Increase the Tax Exemption Amount for U.S. Workers Stationed Abroad
- The Foreign Earned Income Exclusion provides a limited exclusion from the taxation of income earned by U.S. workers abroad. U.S. workers are generally subject to U.S. income tax on their income earned abroad. They may also be taxed on their income by the foreign country in which they work. Section 911 of the Internal Revenue Code allows up to $80,000 in income to be excluded from federal taxes; however, the exclusion has not been adjusted for inflation.
- The United States is the Only Nation to Tax Overseas Workers. The United States for many years has been the only major nation that taxes income or workers abroad. The consequence of this policy is higher costs for U.S. companies utilizing U.S. workers in foreign countries. The higher cost of U.S. workers means less competitive bids and fewer jobs for American firms seeking work abroad. Section 911 helps level the international playing field by enabling U.S. companies to compete with our foreign counterparts.
- Puts United States Workers at a Disadvantage. The Section 911 exclusion allows American companies to be more competitive in foreign markets, which, ultimately, is beneficial to our domestic economy. American contractors are at a distinct disadvantage vis-à-vis our foreign competitors. The cost of hiring an American worker for foreign jobs is already high given the many non-salary costs included in their income, such as travel reimbursement, lodging, and other necessary expenses for working abroad.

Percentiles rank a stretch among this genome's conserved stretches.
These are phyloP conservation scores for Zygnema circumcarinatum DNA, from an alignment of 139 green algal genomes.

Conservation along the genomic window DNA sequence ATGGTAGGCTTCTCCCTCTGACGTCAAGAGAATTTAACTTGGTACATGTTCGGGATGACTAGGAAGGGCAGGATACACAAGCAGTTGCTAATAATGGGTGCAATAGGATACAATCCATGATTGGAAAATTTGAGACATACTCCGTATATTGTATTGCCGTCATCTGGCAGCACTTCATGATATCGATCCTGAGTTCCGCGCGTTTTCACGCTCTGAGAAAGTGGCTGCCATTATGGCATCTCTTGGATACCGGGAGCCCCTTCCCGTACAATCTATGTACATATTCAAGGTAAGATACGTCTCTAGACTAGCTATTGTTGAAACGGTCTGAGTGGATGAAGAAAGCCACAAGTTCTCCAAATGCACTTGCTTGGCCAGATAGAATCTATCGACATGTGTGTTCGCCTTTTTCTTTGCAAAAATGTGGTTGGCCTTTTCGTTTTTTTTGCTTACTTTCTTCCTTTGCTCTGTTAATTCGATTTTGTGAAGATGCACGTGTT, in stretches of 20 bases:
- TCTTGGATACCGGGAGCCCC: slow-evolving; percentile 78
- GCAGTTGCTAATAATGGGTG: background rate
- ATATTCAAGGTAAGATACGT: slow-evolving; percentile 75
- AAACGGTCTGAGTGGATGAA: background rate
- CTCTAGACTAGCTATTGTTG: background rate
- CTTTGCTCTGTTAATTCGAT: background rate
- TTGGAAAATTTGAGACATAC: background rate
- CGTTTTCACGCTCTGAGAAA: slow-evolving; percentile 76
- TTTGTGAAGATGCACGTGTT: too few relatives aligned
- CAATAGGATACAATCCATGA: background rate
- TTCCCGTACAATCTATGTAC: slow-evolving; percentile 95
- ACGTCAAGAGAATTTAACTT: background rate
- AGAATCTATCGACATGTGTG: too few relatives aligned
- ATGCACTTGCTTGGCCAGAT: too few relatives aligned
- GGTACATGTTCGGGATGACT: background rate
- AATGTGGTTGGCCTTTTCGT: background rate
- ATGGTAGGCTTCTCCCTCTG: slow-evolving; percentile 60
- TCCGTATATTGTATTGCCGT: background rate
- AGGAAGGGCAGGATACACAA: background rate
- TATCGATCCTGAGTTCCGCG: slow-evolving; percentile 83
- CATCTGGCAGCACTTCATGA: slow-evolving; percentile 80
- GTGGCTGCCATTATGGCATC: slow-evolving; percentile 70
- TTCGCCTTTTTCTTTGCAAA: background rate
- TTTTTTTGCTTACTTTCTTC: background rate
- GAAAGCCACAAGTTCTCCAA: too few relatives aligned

- Housing Tax Exemption Removed for U.S. Workers. In 2006, Congress limited the housing tax exemption for U.S. workers abroad, causing an increase in costs to U.S. firms with employees temporarily working overseas. AGC is working to ensure American companies are more competitive in foreign markets by repealing the 2006 change and increasing the exemption.